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by LBEMC Admin


ARTICLE: Equine Wounds

It’s a beautiful Sunday morning and you have plans for a nice trail ride down to Folsom Lake. Your horse, knowing you have cookies in your pockets, whinnies as you approach his stall. As you slide the halter over his nose and walk him out of his stall, you notice some dried blood and a bit of swelling on his front leg. So much for a nice relaxing morning…or is it? When does a wound require prompt veterinary attention? Here are a few tips:

  • How deep is the wound? If it is a superficial abrasion (such as most bed sores) then keeping them clean and protected will allow them to heal. If it is a full skin laceration, suturing will aid in healing time and decrease scarring and infection. The size of the wound is noteworthy as well-extensive wounds (see picture) with lots of tissue trauma need more intensive treatment, possibly even hospitalization, for improved chances of healing.

  • Is the wound located over a joint or tendon sheath? If it is, it may have penetrated the synovial structure opening it up to the possibility of infection. These wounds can be life threatening due to the crippling consequences of joint/tendon sheath infections and require immediate veterinary attention. Such wounds should receive thorough lavage of the infected structure, often under general anesthesia, to flush out bacteria and debris. Follow up care includes intensive local and systemic antibiotic therapy to give the horse the best chance for survival with a good quality of life.

  • Is the horse lame? Wounds caused by trauma may have also caused damage to the bone, muscle, tendon, or ligaments beneath the skin. Infected synovial structures will also cause a horse to be quite lame. Your veterinarian may want to take radiographs of or ultrasound the affected area, or take a sample of synovial fluid for testing to more fully assess the cause of the lameness.

  • Is it a puncture wound? The foreign object (wood, metal, etc.) causing the wound may have broken off, leaving a piece inside which will impair healing. Also, puncture wounds deep into the tissues are ripe for developing anaerobic infections which can cause extensive tissue damage. Radiographs can help locate the deepest extent of the wound, identify structures that may have been compromised by the object, and detect if there is a piece of the object left within the wound.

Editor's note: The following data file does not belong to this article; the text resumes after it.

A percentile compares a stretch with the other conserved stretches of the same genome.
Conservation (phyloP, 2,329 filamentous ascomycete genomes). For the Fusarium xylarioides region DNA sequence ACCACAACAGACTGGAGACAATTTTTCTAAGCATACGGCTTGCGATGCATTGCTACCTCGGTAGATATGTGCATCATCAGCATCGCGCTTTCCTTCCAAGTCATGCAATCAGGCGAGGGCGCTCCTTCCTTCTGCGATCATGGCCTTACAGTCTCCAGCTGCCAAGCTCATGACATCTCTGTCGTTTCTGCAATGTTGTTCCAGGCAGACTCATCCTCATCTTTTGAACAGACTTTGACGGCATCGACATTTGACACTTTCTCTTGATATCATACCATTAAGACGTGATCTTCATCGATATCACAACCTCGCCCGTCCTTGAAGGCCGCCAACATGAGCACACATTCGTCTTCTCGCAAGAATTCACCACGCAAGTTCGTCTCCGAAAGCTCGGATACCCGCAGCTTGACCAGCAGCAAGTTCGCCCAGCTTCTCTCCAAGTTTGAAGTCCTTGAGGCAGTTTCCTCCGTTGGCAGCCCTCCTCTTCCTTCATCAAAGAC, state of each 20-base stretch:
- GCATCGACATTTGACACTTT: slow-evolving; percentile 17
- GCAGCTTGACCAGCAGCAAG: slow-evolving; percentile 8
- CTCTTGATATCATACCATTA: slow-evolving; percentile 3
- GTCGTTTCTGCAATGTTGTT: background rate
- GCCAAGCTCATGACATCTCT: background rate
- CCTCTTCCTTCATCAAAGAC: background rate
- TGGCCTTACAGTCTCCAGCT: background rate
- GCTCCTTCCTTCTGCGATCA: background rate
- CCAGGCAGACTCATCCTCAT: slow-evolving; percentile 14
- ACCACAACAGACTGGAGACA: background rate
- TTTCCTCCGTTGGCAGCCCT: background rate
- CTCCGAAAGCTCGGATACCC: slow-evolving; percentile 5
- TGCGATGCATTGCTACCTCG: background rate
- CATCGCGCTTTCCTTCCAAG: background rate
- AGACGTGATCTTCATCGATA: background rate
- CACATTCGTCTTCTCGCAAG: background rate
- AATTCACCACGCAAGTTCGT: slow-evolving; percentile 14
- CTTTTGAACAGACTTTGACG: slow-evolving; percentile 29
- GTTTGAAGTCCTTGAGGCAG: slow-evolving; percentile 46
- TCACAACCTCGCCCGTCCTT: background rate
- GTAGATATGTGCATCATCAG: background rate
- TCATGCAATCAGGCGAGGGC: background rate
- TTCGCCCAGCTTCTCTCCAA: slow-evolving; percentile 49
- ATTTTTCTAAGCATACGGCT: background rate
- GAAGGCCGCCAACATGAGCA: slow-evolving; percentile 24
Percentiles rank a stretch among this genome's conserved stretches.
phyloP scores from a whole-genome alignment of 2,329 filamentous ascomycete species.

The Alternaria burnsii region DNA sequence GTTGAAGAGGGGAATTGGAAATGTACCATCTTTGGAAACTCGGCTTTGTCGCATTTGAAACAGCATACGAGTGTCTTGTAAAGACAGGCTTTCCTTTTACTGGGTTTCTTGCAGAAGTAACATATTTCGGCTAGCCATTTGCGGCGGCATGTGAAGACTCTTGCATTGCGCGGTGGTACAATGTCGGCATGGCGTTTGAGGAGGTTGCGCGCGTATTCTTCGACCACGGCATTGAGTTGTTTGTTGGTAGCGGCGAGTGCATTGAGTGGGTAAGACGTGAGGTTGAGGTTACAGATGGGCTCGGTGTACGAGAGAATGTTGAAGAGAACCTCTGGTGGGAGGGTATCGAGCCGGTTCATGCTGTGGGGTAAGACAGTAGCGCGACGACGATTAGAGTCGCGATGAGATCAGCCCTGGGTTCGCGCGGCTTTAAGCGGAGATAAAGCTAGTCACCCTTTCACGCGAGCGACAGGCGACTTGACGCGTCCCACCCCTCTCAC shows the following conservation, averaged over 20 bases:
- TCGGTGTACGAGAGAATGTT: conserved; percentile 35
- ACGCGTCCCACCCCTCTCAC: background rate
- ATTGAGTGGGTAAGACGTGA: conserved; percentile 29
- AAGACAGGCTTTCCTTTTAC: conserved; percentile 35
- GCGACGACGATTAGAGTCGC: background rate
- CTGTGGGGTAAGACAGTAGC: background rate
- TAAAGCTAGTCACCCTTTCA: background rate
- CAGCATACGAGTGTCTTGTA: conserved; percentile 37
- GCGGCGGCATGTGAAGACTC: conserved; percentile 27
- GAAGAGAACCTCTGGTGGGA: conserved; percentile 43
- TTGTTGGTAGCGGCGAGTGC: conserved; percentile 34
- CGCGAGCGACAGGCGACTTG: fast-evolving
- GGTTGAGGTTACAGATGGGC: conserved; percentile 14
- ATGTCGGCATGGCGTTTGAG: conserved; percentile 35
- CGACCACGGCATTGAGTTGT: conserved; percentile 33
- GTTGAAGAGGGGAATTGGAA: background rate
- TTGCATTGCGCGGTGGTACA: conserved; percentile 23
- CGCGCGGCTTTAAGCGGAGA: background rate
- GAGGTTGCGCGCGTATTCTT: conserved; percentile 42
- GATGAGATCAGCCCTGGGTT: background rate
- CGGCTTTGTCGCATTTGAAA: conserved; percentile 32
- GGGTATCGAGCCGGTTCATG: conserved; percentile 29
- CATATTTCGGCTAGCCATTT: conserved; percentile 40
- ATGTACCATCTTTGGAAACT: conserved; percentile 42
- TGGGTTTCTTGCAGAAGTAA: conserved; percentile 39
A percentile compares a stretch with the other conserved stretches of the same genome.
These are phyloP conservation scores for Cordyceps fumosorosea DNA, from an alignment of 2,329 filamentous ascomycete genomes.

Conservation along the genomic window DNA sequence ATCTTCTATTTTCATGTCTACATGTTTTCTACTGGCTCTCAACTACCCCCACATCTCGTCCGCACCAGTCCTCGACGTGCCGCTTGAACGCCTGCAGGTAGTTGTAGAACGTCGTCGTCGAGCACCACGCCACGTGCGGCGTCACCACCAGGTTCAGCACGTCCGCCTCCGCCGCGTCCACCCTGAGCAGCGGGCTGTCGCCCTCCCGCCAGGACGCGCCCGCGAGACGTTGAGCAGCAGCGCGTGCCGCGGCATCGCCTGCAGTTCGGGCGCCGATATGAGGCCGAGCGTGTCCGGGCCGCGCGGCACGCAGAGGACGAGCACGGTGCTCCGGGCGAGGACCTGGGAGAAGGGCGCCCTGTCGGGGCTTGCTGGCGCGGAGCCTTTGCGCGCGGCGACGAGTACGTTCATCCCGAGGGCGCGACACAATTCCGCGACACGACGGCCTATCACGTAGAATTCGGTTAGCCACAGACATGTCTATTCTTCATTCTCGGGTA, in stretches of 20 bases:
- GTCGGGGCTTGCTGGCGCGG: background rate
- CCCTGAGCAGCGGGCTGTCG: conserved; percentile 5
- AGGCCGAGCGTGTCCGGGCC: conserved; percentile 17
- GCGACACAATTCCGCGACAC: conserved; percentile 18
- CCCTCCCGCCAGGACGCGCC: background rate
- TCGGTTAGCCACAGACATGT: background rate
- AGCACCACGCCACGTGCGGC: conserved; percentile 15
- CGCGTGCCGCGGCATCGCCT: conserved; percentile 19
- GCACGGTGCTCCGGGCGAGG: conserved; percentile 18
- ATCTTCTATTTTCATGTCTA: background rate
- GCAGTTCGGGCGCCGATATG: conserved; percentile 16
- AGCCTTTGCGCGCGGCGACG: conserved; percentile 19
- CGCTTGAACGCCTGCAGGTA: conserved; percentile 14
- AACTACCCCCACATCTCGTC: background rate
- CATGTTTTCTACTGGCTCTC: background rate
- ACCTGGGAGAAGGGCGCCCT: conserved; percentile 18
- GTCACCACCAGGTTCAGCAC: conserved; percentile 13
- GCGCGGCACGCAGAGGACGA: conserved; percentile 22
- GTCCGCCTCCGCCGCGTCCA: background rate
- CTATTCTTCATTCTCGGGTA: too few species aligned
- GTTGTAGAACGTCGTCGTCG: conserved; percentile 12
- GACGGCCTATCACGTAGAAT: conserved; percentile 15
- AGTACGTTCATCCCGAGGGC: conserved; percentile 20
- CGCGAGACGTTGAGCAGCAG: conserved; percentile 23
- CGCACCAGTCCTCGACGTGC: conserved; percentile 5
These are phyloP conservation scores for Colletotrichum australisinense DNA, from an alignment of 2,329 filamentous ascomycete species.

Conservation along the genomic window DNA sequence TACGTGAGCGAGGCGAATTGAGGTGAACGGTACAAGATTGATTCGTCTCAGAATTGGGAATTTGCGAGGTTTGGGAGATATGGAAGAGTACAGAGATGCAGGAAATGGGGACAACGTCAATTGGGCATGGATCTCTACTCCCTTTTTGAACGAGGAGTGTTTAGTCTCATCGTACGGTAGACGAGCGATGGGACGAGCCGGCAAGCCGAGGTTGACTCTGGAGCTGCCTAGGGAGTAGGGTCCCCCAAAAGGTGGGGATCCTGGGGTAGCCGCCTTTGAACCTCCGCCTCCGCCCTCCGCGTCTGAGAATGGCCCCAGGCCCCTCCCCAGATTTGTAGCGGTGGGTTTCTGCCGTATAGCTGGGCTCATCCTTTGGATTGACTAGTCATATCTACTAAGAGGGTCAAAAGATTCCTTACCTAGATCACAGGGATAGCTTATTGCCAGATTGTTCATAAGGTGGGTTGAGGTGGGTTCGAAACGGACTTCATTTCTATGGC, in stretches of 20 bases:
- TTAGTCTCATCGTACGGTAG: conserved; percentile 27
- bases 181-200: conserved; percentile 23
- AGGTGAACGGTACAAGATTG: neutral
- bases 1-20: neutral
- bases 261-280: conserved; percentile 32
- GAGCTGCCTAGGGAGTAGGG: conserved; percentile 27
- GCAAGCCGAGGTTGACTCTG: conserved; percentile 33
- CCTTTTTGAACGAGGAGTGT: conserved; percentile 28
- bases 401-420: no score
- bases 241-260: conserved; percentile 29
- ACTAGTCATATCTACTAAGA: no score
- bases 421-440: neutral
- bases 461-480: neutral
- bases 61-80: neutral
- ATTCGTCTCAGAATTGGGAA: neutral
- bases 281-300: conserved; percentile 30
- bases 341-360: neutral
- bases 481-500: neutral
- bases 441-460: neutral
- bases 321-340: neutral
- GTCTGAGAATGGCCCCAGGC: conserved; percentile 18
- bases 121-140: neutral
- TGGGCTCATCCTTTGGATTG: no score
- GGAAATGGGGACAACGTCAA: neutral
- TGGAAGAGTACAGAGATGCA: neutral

• Is there active bleeding from the wound? A small amount of bleeding from a fresh wound is to be expected, but a large stream or pulsatile squirting of blood from the wound is indicative of a severed blood vessel. Direct pressure should be placed on the wound to stem the flow of blood until your veterinarian arrives.

  • Is the wound not healing or getting worse? Most simple wounds should heal within 7-10 days. Infection of the tissues will slow healing time, as will repeat irritation /stretching of the tissues (as occurs when the wound is over a joint or rubbed when the horse lies down). Also, Summer Sores (wounds that become infected with larvae from the stomach worm that are deposited by flies) will often fail to heal without debridement and special ointment.

If you decide the wound requires veterinary attention, be prepared to give an accurate description of the location and size of the wound when you call your veterinarian. Prompt attention to wounds is important as the tissues become less amenable to suturing over time. If possible, look up when your horse last received a tetanus vaccination, if it has been longer than 6 months he will need a booster. A clean dry location with plenty of lighting will allow your veterinarian to better assess the wound and decide on an appropriate course of treatment.

As a horse owner, it is up to you to provide the first line of defense in the health and welfare of your animal. Educating yourself can help you to know when to call your veterinarian and what to expect when they show up.